Fellowships FAQ

What are the IRP International Fellowships in Journalism?
The IRP international fellowships in journalism are grants given to journalists to report on key international issues, particularly stories that are neglected by the mainstream media. Since 1998, the IRP has awarded more than 200 journalists with these reporting grants.

How do I apply?
All applicants must fill out an application form. Currently, we are accepting applications to report on the 2016 AIDS and TB conferences in South Africa.

Must I be a U.S. citizen?
It depends upon the fellowship. The AIDS/TB fellowship is open to all international applicants.

Are these fellowships intended for international reporting only, or may I apply to report from my own country?
We see these fellowships as primarily supporting international trips. However, if you can make a case for why you need the fellowship to report on a country in which you already reside, we are willing to consider it. We would want to know what is currently holding you back from reporting the story on your own.

Are freelancers eligible for the program?
Yes, as long as they have significant experience writing or producing stories.

May students apply?
No. The fellowships are intended for professional journalists who have a record of outstanding achievement in reporting for influential media outlets.

Are teams allowed?
In some cases, yes. For the AIDS/TB fellowship, however, we will only consider individuals for the five spots--no joint fellowships.

Some fellowships have a "rolling" deadline. What does that mean?
With rolling deadlines, applications will be considered as they are submitted, rather than after a certain deadline.

Are IRP fellows required to produce a news story as a result of the fellowship?
Yes. Each IRP fellow is expected to produce several news stories throughout the program. IRP fellows are encouraged to propose both short-form and long-form reports in a variety of media, such as regular blog posts, tweets, video blogs, slideshows on Storify or Flickr, multimedia series, video documentaries, as well as in-depth stories online, in print, radio or television media.

IRP fellows will consult with the IRP staff to plan their coverage. These individualized publication plans will vary depending upon each fellow's planned project. The IRP staff works with fellows who are freelance journalists to help them pitch and place their stories in various news organizations. Stories produced by the fellows will run on the IRP website, but fellows are encouraged to collaborate with other news organizations as well, remaining mindful of the requirement that credit be given to the International Reporting Project (IRP) as a collaborating organization.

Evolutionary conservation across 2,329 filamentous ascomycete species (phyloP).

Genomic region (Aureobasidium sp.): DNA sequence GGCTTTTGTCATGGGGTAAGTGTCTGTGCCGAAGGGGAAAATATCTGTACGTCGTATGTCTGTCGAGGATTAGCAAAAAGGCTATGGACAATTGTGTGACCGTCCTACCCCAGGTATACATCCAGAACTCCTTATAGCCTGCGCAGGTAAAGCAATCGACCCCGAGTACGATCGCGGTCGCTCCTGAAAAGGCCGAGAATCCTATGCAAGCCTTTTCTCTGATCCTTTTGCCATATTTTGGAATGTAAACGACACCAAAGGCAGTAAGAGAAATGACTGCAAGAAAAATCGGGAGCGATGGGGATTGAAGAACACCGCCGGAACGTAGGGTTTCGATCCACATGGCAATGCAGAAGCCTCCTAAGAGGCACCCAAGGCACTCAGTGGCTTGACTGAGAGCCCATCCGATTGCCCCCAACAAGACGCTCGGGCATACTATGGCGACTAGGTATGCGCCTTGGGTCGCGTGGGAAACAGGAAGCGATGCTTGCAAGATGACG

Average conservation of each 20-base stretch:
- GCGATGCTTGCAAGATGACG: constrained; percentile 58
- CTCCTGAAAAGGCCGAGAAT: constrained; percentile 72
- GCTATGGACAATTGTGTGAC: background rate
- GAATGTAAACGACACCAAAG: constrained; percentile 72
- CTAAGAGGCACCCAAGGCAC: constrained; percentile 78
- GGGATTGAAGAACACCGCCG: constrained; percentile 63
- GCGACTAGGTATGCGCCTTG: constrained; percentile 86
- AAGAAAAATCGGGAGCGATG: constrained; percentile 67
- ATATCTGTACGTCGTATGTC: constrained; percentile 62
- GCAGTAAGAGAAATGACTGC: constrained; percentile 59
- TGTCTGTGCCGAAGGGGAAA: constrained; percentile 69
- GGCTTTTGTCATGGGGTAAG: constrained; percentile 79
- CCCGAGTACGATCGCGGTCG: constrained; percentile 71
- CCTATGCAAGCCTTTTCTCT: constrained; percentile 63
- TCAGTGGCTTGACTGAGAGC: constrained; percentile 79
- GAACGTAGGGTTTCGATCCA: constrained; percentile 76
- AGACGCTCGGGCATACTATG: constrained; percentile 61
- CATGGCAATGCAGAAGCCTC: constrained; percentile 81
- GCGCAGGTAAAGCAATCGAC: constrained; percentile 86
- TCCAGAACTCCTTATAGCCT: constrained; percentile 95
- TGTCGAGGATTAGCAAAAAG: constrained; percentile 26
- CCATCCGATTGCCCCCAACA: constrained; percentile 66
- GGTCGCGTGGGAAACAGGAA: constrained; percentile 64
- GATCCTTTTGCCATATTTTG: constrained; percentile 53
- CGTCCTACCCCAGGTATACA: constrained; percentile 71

Are there minimum and maximum age limits for IRP fellows?
The minimum age limit is 21; there is no maximum age limit.

How are IRP fellows selected?
An experienced selection committee consisting of prominent journalists, experts in international affairs and program staff selects the IRP fellows from the pool of applicants.

Is priority given to certain international topics?
Our recent fellowships have focused on three main topics: health/development, religion and nuclear security.

Do my stories have to be in English?
We encourage fellows to publish their work in English, but other languages are also acceptable. The application, however, must be in English.

Can I have a full-time job and still be a fellow?
Absolutely. We encourage full- and part-time journalists to integrate their fellowship projects with their current work. We also accept fellows who work in non-journalism fields, as long as they propose in-depth stories and have existing relationships with publications.

Are fellows paid a stipend?
Yes. The amount of the stipend varies with each fellowship and the location to which the fellow is traveling.

Are IRP fellows required to come to Washington to participate in the fellowship?
No, there is no longer a Washington component to our fellowships.

Who owns the stories produced during a fellowship?
All of the content produced by the IRP fellows would be co-owned by the IRP and the selected fellows, unless a fellow has a different relationship with his or her publisher. All material (subject to editorial review) would be posted on the IRP site, along with links to other organizations where the work of the IRP fellows appears.

Does the program provide health insurance coverage for fellows?
No. Health insurance coverage is the responsibility of each fellow. The program encourages IRP fellows to make sure they have continuing coverage from their current plan.

Does the program cover IRP fellows’ travel?
The IRP purchases airfare to and from the fellow's destination. In most cases, internal transportation during the fellowship must be arranged by the fellow; domestic travel is a common expense included in the budget. In the case of the AIDS/TB fellowship, IRP will arrange some travel to and from the conference.

Are former IRP fellows allowed to apply for a second fellowship?
Yes. Former IRP fellows are encouraged to apply for IRP's fellowships and group reporting trips.

Any tips or suggestions for submitting a successful proposal?
The IRP fellowships are among the most competitive journalism grants in the business. It is recommended that applicants avoid proposing story projects that are similar to those done by current or recent IRP fellows. Applicants may wish to review the website to see recent projects undertaken by past fellows. For specific questions on whether a project topic is appropriate for these fellowships, applicants may email irp@jhu.edu.